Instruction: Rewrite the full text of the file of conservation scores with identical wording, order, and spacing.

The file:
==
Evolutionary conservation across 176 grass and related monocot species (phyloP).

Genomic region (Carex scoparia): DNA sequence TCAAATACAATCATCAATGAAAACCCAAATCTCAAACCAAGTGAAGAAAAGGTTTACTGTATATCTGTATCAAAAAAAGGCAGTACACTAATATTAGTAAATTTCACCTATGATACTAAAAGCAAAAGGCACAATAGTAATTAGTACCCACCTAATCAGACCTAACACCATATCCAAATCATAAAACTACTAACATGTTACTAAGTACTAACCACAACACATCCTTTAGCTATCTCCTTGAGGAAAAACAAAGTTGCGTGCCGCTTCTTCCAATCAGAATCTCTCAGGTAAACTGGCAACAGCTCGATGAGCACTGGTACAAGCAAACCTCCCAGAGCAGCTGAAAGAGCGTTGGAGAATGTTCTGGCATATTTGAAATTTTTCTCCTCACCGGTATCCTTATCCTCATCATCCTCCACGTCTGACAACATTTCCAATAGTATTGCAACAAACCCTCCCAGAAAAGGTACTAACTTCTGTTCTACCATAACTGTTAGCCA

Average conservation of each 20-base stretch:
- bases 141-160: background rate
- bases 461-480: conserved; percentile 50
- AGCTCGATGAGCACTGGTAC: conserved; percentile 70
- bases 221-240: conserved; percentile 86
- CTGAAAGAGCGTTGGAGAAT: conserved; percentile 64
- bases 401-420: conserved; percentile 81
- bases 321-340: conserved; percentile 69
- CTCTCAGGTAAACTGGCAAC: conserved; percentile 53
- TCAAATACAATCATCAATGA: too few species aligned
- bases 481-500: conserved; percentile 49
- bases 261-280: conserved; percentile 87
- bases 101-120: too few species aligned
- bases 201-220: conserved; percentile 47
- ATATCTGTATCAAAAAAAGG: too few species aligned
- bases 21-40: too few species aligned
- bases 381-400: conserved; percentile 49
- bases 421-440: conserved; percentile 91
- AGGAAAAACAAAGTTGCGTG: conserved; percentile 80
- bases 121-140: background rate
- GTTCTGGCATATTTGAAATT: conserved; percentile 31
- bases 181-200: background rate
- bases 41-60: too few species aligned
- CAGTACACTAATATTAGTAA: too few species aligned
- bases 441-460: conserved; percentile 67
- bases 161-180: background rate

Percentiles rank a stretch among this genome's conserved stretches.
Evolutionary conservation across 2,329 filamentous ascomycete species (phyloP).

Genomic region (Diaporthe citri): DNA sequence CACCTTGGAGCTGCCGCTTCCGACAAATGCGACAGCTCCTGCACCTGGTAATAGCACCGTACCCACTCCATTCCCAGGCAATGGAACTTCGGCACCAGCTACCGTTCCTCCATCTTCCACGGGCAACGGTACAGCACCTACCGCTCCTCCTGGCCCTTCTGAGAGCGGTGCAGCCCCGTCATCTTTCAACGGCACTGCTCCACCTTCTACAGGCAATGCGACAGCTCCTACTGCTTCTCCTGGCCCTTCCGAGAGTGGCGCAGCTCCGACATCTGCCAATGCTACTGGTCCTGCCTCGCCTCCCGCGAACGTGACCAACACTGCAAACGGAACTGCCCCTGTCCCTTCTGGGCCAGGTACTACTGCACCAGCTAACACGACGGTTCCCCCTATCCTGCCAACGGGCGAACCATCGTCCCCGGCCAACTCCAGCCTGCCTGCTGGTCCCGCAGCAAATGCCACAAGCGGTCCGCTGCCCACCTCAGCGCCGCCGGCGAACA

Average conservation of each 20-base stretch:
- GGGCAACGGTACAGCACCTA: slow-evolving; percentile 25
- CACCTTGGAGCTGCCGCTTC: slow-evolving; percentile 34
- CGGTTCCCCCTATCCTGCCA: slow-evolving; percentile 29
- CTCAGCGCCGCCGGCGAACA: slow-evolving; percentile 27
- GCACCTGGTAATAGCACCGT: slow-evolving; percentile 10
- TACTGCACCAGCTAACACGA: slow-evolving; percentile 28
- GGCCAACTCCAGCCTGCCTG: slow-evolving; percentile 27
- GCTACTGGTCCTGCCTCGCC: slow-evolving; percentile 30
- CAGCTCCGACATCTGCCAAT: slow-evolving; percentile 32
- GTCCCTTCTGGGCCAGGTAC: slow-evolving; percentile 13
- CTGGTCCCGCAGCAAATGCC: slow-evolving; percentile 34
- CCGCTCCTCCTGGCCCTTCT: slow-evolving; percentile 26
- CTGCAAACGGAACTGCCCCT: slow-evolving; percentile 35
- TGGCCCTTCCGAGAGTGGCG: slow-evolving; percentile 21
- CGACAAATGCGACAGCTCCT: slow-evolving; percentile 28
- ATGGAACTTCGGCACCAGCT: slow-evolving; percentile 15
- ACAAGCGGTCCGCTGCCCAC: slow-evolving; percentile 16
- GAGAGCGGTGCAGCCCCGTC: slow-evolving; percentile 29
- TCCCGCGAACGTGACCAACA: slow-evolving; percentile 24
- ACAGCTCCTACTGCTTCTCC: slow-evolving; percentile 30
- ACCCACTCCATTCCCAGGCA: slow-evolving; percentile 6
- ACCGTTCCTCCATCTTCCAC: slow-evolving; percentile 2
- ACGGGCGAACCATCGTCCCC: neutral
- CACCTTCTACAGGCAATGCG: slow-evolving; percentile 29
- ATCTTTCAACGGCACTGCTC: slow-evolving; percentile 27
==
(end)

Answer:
Evolutionary conservation across 176 grass and related monocot species (phyloP).

Genomic region (Carex scoparia): DNA sequence TCAAATACAATCATCAATGAAAACCCAAATCTCAAACCAAGTGAAGAAAAGGTTTACTGTATATCTGTATCAAAAAAAGGCAGTACACTAATATTAGTAAATTTCACCTATGATACTAAAAGCAAAAGGCACAATAGTAATTAGTACCCACCTAATCAGACCTAACACCATATCCAAATCATAAAACTACTAACATGTTACTAAGTACTAACCACAACACATCCTTTAGCTATCTCCTTGAGGAAAAACAAAGTTGCGTGCCGCTTCTTCCAATCAGAATCTCTCAGGTAAACTGGCAACAGCTCGATGAGCACTGGTACAAGCAAACCTCCCAGAGCAGCTGAAAGAGCGTTGGAGAATGTTCTGGCATATTTGAAATTTTTCTCCTCACCGGTATCCTTATCCTCATCATCCTCCACGTCTGACAACATTTCCAATAGTATTGCAACAAACCCTCCCAGAAAAGGTACTAACTTCTGTTCTACCATAACTGTTAGCCA

Average conservation of each 20-base stretch:
- bases 141-160: background rate
- bases 461-480: conserved; percentile 50
- AGCTCGATGAGCACTGGTAC: conserved; percentile 70
- bases 221-240: conserved; percentile 86
- CTGAAAGAGCGTTGGAGAAT: conserved; percentile 64
- bases 401-420: conserved; percentile 81
- bases 321-340: conserved; percentile 69
- CTCTCAGGTAAACTGGCAAC: conserved; percentile 53
- TCAAATACAATCATCAATGA: too few species aligned
- bases 481-500: conserved; percentile 49
- bases 261-280: conserved; percentile 87
- bases 101-120: too few species aligned
- bases 201-220: conserved; percentile 47
- ATATCTGTATCAAAAAAAGG: too few species aligned
- bases 21-40: too few species aligned
- bases 381-400: conserved; percentile 49
- bases 421-440: conserved; percentile 91
- AGGAAAAACAAAGTTGCGTG: conserved; percentile 80
- bases 121-140: background rate
- GTTCTGGCATATTTGAAATT: conserved; percentile 31
- bases 181-200: background rate
- bases 41-60: too few species aligned
- CAGTACACTAATATTAGTAA: too few species aligned
- bases 441-460: conserved; percentile 67
- bases 161-180: background rate

Percentiles rank a stretch among this genome's conserved stretches.
Evolutionary conservation across 2,329 filamentous ascomycete species (phyloP).

Genomic region (Diaporthe citri): DNA sequence CACCTTGGAGCTGCCGCTTCCGACAAATGCGACAGCTCCTGCACCTGGTAATAGCACCGTACCCACTCCATTCCCAGGCAATGGAACTTCGGCACCAGCTACCGTTCCTCCATCTTCCACGGGCAACGGTACAGCACCTACCGCTCCTCCTGGCCCTTCTGAGAGCGGTGCAGCCCCGTCATCTTTCAACGGCACTGCTCCACCTTCTACAGGCAATGCGACAGCTCCTACTGCTTCTCCTGGCCCTTCCGAGAGTGGCGCAGCTCCGACATCTGCCAATGCTACTGGTCCTGCCTCGCCTCCCGCGAACGTGACCAACACTGCAAACGGAACTGCCCCTGTCCCTTCTGGGCCAGGTACTACTGCACCAGCTAACACGACGGTTCCCCCTATCCTGCCAACGGGCGAACCATCGTCCCCGGCCAACTCCAGCCTGCCTGCTGGTCCCGCAGCAAATGCCACAAGCGGTCCGCTGCCCACCTCAGCGCCGCCGGCGAACA

Average conservation of each 20-base stretch:
- GGGCAACGGTACAGCACCTA: slow-evolving; percentile 25
- CACCTTGGAGCTGCCGCTTC: slow-evolving; percentile 34
- CGGTTCCCCCTATCCTGCCA: slow-evolving; percentile 29
- CTCAGCGCCGCCGGCGAACA: slow-evolving; percentile 27
- GCACCTGGTAATAGCACCGT: slow-evolving; percentile 10
- TACTGCACCAGCTAACACGA: slow-evolving; percentile 28
- GGCCAACTCCAGCCTGCCTG: slow-evolving; percentile 27
- GCTACTGGTCCTGCCTCGCC: slow-evolving; percentile 30
- CAGCTCCGACATCTGCCAAT: slow-evolving; percentile 32
- GTCCCTTCTGGGCCAGGTAC: slow-evolving; percentile 13
- CTGGTCCCGCAGCAAATGCC: slow-evolving; percentile 34
- CCGCTCCTCCTGGCCCTTCT: slow-evolving; percentile 26
- CTGCAAACGGAACTGCCCCT: slow-evolving; percentile 35
- TGGCCCTTCCGAGAGTGGCG: slow-evolving; percentile 21
- CGACAAATGCGACAGCTCCT: slow-evolving; percentile 28
- ATGGAACTTCGGCACCAGCT: slow-evolving; percentile 15
- ACAAGCGGTCCGCTGCCCAC: slow-evolving; percentile 16
- GAGAGCGGTGCAGCCCCGTC: slow-evolving; percentile 29
- TCCCGCGAACGTGACCAACA: slow-evolving; percentile 24
- ACAGCTCCTACTGCTTCTCC: slow-evolving; percentile 30
- ACCCACTCCATTCCCAGGCA: slow-evolving; percentile 6
- ACCGTTCCTCCATCTTCCAC: slow-evolving; percentile 2
- ACGGGCGAACCATCGTCCCC: neutral
- CACCTTCTACAGGCAATGCG: slow-evolving; percentile 29
- ATCTTTCAACGGCACTGCTC: slow-evolving; percentile 27